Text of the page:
THE PEOPLE OF THE STATE OF NEW YORK v. ROODY DORFEUILLE

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Supreme Court, Appellate Division, Third Department, New York.

THE PEOPLE OF THE STATE OF NEW YORK, Respondent, v. ROODY DORFEUILLE, Appellant.

105485

Decided: April 16, 2015

Before:  Peters, P.J., Garry, Rose and Lynch, JJ. Richard V. Manning, Parishville, for appellant. Mary E. Rain, District Attorney, Canton (Patricia C. Campbell, Syracuse, of counsel), for respondent.

MEMORANDUM AND ORDER

Calendar Date:  February 11, 2015

Appeal from a judgment of the County Court of St. Lawrence County (Richards, J.), rendered August 22, 2012, which resentenced defendant following his conviction of the crimes of attempted assault in the first degree and attempted gang assault in the first degree.

Defendant and his codefendants, Darryl Tucker and Jevaughn Francis, were indicted on several charges stemming from their involvement in a violent attack upon the victim during which they punched, kicked and stabbed the victim several times.   Following a jury trial, defendant and Tucker were found guilty of gang assault in the first and second degrees and assault in the first and second degrees, and Francis was found guilty of assault in the second degree.   Defendant was sentenced, as relevant here, to concurrent prison terms of 12 years followed by five years of postrelease supervision for both gang assault in the first degree and assault in the first degree.   Upon defendant's appeal, we dismissed the counts charging gang assault in the second degree and assault in the second degree, reduced the conviction of gang assault in the first degree to attempted gang assault in the first degree and the conviction of assault in the first degree to attempted assault in the first degree, and remitted the matter for resentencing on those reduced counts (91 AD3d 1023 [2012], lv denied 19 NY3d 996 [2012] ).1  Upon remittal, County Court denied defendant's application for youthful offender status and resentenced him to an aggregate prison term of 11 years followed by five years of postrelease supervision.   Defendant appeals.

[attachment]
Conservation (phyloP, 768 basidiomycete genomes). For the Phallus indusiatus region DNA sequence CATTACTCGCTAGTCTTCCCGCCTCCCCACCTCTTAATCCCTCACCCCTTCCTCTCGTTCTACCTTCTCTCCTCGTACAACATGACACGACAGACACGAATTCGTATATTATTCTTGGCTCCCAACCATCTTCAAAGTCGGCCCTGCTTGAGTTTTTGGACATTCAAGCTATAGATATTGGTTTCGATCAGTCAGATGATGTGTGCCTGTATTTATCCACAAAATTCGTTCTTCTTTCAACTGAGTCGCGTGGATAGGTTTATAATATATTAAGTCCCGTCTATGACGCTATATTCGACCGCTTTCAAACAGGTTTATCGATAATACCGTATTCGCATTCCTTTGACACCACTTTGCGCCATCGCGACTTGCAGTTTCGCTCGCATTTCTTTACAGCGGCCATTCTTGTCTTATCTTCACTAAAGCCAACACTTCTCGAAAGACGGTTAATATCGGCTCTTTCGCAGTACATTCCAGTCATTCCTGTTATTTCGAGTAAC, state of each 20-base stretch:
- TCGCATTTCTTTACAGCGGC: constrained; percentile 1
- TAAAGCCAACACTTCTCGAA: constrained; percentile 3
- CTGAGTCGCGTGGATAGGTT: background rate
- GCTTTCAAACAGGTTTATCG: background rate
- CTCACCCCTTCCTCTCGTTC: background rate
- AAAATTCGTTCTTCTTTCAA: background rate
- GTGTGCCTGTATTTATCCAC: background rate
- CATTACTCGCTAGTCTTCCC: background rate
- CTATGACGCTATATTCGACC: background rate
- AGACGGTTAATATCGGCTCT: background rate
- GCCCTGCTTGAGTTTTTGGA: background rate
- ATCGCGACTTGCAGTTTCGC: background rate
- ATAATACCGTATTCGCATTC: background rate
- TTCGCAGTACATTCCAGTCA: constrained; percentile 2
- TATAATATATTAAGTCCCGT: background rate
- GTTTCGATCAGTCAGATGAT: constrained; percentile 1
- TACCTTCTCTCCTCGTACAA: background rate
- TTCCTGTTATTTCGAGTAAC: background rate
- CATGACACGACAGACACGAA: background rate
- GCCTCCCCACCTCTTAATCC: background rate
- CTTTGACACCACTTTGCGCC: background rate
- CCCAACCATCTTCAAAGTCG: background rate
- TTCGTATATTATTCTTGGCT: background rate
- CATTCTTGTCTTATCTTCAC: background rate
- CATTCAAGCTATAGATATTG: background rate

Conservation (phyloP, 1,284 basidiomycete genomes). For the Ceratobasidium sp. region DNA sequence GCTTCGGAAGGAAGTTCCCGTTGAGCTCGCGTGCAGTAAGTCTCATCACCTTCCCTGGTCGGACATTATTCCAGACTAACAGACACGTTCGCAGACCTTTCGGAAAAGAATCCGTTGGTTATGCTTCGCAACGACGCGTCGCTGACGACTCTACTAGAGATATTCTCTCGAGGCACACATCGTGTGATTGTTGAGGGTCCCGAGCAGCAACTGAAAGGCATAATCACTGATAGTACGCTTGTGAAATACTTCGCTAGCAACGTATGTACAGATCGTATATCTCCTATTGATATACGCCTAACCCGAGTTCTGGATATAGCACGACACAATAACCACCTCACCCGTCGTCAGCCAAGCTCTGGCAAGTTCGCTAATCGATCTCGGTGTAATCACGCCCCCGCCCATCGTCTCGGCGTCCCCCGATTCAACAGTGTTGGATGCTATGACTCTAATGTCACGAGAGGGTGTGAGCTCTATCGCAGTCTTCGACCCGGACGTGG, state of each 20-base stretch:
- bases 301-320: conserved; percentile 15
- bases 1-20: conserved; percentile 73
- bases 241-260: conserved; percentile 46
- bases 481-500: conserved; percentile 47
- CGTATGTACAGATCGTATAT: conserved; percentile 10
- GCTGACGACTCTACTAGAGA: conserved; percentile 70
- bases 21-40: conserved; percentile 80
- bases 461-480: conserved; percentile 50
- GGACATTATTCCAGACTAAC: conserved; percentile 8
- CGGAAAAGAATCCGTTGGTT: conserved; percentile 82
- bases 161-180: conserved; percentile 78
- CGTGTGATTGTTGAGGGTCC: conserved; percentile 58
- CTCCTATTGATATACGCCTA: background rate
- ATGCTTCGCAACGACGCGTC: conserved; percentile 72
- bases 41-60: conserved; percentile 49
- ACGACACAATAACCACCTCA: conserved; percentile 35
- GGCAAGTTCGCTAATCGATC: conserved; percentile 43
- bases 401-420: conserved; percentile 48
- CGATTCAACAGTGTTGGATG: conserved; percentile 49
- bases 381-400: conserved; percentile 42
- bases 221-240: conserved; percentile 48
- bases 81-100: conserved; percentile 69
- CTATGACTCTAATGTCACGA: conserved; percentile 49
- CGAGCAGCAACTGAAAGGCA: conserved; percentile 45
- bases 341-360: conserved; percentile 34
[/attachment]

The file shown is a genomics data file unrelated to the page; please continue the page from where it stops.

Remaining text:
We are unpersuaded by defendant's contention that County Court abused its discretion in denying him youthful offender status.   Initially, to the extent that defendant asserts that the presentence investigation report relied upon by County Court was incomplete and that the court erred in resentencing him without an updated report, such claims are unpreserved for our review inasmuch as defendant failed to request an updated report, raise an objection during resentencing or move to vacate the resentence (see People v. Brown, 123 AD3d 1298, 1299 [2014];  People v. Alexander, 110 AD3d 1111, 1111–1112 [2013], lv denied 22 NY3d 1154 [2014];  People v. Warriner, 98 AD3d 1190, 1191 [2012] ).   Indeed, in response to County Court's inquiry, defense counsel specifically indicated that there was no need for an update of the presentence report.   In any event, defendant was given an opportunity to apprise the court of any pertinent information prior to resentencing (see People v. Clark, 80 AD3d 1079, 1079 [2011];  People v. Kaulback, 46 AD3d 1027, 1028 [2007] ).